22) Be careful not to wear longer skirts while on a bike as they can get stuck in the wheel spokes and you suddenly come to an unexpected stop (yes, I have done this too)

23) Buy a good bike lock for your bike, or buy a bike that nobody wants, like my previous one. Bike theft is rife in Berlin. As a friend found out, when you start to fill the form to report a crime online, the first option that pops up for selection is bike theft. Bike locks come with safety ratings, although a friend had a lock rated as secure and his bike was still stolen. Also don’t attach it to a short pole as I once did (J then “stole it” and put it inside, as in his words, I locked it so badly that a child could have stolen it). The thieves will simply lift the bike up and take the bike and chain with it. Also don’t lock it to a wheel that can be removed or underneath the saddle where they can just take off the saddle. The lock should be around a part of the frame of the bike where it can not be pulled off by removing some part of the bike. People also steal wheels, so you can also put the lock through part of the bike AND the wheel. They also steal bike lights, so if yours are detachable and you park it on the street you might want to remove them.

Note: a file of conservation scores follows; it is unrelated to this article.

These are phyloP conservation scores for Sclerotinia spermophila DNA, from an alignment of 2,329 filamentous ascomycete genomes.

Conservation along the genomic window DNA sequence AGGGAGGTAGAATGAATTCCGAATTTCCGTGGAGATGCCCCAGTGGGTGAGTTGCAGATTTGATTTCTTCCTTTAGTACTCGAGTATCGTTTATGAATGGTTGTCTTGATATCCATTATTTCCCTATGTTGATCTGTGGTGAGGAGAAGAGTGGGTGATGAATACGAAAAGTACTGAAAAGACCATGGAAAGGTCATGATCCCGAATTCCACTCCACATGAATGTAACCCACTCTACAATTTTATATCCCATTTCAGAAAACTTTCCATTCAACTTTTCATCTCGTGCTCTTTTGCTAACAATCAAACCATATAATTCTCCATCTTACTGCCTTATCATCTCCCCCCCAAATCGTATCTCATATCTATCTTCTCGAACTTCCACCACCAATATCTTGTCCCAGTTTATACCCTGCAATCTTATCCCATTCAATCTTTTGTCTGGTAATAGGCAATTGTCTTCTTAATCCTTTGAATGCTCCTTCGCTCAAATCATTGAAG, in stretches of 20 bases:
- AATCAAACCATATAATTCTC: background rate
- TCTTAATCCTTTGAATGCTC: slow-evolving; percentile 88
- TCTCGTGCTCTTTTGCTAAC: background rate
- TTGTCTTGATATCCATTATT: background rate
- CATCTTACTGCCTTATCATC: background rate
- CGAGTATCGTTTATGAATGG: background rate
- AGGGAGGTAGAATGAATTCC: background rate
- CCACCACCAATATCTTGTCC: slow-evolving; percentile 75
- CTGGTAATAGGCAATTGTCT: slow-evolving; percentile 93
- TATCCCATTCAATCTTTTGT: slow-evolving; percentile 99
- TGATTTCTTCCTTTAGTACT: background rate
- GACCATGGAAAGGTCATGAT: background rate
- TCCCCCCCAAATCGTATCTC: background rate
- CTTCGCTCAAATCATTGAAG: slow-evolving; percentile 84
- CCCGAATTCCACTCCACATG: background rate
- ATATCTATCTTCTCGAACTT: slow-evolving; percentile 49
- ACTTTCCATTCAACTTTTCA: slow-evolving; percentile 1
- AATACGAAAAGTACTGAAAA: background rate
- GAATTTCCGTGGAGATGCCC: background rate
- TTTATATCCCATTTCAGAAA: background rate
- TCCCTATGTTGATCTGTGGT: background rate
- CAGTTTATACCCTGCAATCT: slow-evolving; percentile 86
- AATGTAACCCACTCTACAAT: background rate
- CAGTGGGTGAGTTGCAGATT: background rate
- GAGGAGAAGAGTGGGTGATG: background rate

24) There are always some people will use your bicycle basket as a dustbin. If you leave it parked in one place for long enough, it will end up looking like this:

IMG_20150622_194832small

25) Biking is one of the best ways to get around Berlin. It’s good exercise, you get some fresh air, it’s better (and cheaper) than being stuck inside crowded trams, trains or buses and sometimes it’s even quicker.

Happy cycling!